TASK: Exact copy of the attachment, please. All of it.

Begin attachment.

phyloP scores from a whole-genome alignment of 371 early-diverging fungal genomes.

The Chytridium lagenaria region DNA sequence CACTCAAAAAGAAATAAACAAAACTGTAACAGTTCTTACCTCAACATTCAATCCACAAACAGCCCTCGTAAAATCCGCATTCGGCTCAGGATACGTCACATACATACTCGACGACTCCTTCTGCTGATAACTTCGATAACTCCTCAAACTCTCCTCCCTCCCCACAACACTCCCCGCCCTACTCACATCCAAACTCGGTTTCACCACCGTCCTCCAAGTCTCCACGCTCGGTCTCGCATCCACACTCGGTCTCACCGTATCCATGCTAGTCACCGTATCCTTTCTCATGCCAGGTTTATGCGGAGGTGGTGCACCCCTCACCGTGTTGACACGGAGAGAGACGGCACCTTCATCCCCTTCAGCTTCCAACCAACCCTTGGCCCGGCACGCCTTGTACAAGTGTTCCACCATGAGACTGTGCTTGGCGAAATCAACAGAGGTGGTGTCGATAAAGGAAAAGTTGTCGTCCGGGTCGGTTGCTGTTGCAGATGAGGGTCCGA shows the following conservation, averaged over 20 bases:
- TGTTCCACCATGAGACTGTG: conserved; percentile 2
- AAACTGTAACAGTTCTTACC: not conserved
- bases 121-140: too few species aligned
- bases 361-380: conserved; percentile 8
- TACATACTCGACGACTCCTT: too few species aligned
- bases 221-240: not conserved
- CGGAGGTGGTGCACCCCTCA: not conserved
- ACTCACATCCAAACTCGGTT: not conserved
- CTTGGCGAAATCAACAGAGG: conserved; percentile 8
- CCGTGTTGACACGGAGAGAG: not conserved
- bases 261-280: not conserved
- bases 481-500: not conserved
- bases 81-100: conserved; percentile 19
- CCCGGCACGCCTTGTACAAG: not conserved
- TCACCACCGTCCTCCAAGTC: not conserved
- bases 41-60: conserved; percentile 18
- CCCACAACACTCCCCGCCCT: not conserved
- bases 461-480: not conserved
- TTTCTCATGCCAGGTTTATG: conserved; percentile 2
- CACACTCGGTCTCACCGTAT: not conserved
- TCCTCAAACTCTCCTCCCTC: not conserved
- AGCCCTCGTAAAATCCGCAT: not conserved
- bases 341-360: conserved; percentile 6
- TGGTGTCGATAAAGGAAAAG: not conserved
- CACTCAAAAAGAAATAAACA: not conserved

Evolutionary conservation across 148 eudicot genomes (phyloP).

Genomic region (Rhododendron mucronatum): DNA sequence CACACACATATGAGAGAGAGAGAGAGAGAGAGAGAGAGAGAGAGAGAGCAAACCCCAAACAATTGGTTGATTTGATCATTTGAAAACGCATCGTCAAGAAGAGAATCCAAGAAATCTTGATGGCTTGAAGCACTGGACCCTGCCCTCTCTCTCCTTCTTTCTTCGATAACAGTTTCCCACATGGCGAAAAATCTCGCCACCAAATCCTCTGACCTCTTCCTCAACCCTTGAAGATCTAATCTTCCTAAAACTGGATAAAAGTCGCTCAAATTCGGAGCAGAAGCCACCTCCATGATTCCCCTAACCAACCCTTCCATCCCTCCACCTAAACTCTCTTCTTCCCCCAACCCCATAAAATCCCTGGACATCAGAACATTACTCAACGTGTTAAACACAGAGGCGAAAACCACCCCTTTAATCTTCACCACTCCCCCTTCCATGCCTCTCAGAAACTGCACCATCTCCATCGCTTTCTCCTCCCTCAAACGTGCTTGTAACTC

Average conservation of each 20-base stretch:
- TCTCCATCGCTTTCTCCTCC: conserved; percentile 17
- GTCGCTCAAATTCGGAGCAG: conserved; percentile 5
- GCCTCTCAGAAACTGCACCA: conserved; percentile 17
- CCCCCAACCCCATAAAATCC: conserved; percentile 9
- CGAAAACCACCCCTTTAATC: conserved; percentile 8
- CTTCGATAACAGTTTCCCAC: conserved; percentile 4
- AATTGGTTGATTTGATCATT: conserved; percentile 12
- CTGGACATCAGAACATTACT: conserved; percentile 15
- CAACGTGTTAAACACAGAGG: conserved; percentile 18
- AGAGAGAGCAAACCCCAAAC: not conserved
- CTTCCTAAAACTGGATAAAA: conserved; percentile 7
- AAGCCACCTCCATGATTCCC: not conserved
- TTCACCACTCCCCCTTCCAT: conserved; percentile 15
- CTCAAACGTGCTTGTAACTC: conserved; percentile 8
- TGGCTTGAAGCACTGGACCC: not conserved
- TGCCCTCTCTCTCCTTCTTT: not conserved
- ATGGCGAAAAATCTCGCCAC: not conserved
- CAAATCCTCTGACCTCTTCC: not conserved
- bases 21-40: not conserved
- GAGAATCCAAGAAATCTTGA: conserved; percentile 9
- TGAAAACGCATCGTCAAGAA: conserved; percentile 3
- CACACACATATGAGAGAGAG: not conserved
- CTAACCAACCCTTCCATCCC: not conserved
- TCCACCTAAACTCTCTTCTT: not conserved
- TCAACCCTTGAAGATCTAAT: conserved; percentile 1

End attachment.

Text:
phyloP scores from a whole-genome alignment of 371 early-diverging fungal genomes.

The Chytridium lagenaria region DNA sequence CACTCAAAAAGAAATAAACAAAACTGTAACAGTTCTTACCTCAACATTCAATCCACAAACAGCCCTCGTAAAATCCGCATTCGGCTCAGGATACGTCACATACATACTCGACGACTCCTTCTGCTGATAACTTCGATAACTCCTCAAACTCTCCTCCCTCCCCACAACACTCCCCGCCCTACTCACATCCAAACTCGGTTTCACCACCGTCCTCCAAGTCTCCACGCTCGGTCTCGCATCCACACTCGGTCTCACCGTATCCATGCTAGTCACCGTATCCTTTCTCATGCCAGGTTTATGCGGAGGTGGTGCACCCCTCACCGTGTTGACACGGAGAGAGACGGCACCTTCATCCCCTTCAGCTTCCAACCAACCCTTGGCCCGGCACGCCTTGTACAAGTGTTCCACCATGAGACTGTGCTTGGCGAAATCAACAGAGGTGGTGTCGATAAAGGAAAAGTTGTCGTCCGGGTCGGTTGCTGTTGCAGATGAGGGTCCGA shows the following conservation, averaged over 20 bases:
- TGTTCCACCATGAGACTGTG: conserved; percentile 2
- AAACTGTAACAGTTCTTACC: not conserved
- bases 121-140: too few species aligned
- bases 361-380: conserved; percentile 8
- TACATACTCGACGACTCCTT: too few species aligned
- bases 221-240: not conserved
- CGGAGGTGGTGCACCCCTCA: not conserved
- ACTCACATCCAAACTCGGTT: not conserved
- CTTGGCGAAATCAACAGAGG: conserved; percentile 8
- CCGTGTTGACACGGAGAGAG: not conserved
- bases 261-280: not conserved
- bases 481-500: not conserved
- bases 81-100: conserved; percentile 19
- CCCGGCACGCCTTGTACAAG: not conserved
- TCACCACCGTCCTCCAAGTC: not conserved
- bases 41-60: conserved; percentile 18
- CCCACAACACTCCCCGCCCT: not conserved
- bases 461-480: not conserved
- TTTCTCATGCCAGGTTTATG: conserved; percentile 2
- CACACTCGGTCTCACCGTAT: not conserved
- TCCTCAAACTCTCCTCCCTC: not conserved
- AGCCCTCGTAAAATCCGCAT: not conserved
- bases 341-360: conserved; percentile 6
- TGGTGTCGATAAAGGAAAAG: not conserved
- CACTCAAAAAGAAATAAACA: not conserved

Evolutionary conservation across 148 eudicot genomes (phyloP).

Genomic region (Rhododendron mucronatum): DNA sequence CACACACATATGAGAGAGAGAGAGAGAGAGAGAGAGAGAGAGAGAGAGCAAACCCCAAACAATTGGTTGATTTGATCATTTGAAAACGCATCGTCAAGAAGAGAATCCAAGAAATCTTGATGGCTTGAAGCACTGGACCCTGCCCTCTCTCTCCTTCTTTCTTCGATAACAGTTTCCCACATGGCGAAAAATCTCGCCACCAAATCCTCTGACCTCTTCCTCAACCCTTGAAGATCTAATCTTCCTAAAACTGGATAAAAGTCGCTCAAATTCGGAGCAGAAGCCACCTCCATGATTCCCCTAACCAACCCTTCCATCCCTCCACCTAAACTCTCTTCTTCCCCCAACCCCATAAAATCCCTGGACATCAGAACATTACTCAACGTGTTAAACACAGAGGCGAAAACCACCCCTTTAATCTTCACCACTCCCCCTTCCATGCCTCTCAGAAACTGCACCATCTCCATCGCTTTCTCCTCCCTCAAACGTGCTTGTAACTC

Average conservation of each 20-base stretch:
- TCTCCATCGCTTTCTCCTCC: conserved; percentile 17
- GTCGCTCAAATTCGGAGCAG: conserved; percentile 5
- GCCTCTCAGAAACTGCACCA: conserved; percentile 17
- CCCCCAACCCCATAAAATCC: conserved; percentile 9
- CGAAAACCACCCCTTTAATC: conserved; percentile 8
- CTTCGATAACAGTTTCCCAC: conserved; percentile 4
- AATTGGTTGATTTGATCATT: conserved; percentile 12
- CTGGACATCAGAACATTACT: conserved; percentile 15
- CAACGTGTTAAACACAGAGG: conserved; percentile 18
- AGAGAGAGCAAACCCCAAAC: not conserved
- CTTCCTAAAACTGGATAAAA: conserved; percentile 7
- AAGCCACCTCCATGATTCCC: not conserved
- TTCACCACTCCCCCTTCCAT: conserved; percentile 15
- CTCAAACGTGCTTGTAACTC: conserved; percentile 8
- TGGCTTGAAGCACTGGACCC: not conserved
- TGCCCTCTCTCTCCTTCTTT: not conserved
- ATGGCGAAAAATCTCGCCAC: not conserved
- CAAATCCTCTGACCTCTTCC: not conserved
- bases 21-40: not conserved
- GAGAATCCAAGAAATCTTGA: conserved; percentile 9
- TGAAAACGCATCGTCAAGAA: conserved; percentile 3
- CACACACATATGAGAGAGAG: not conserved
- CTAACCAACCCTTCCATCCC: not conserved
- TCCACCTAAACTCTCTTCTT: not conserved
- TCAACCCTTGAAGATCTAAT: conserved; percentile 1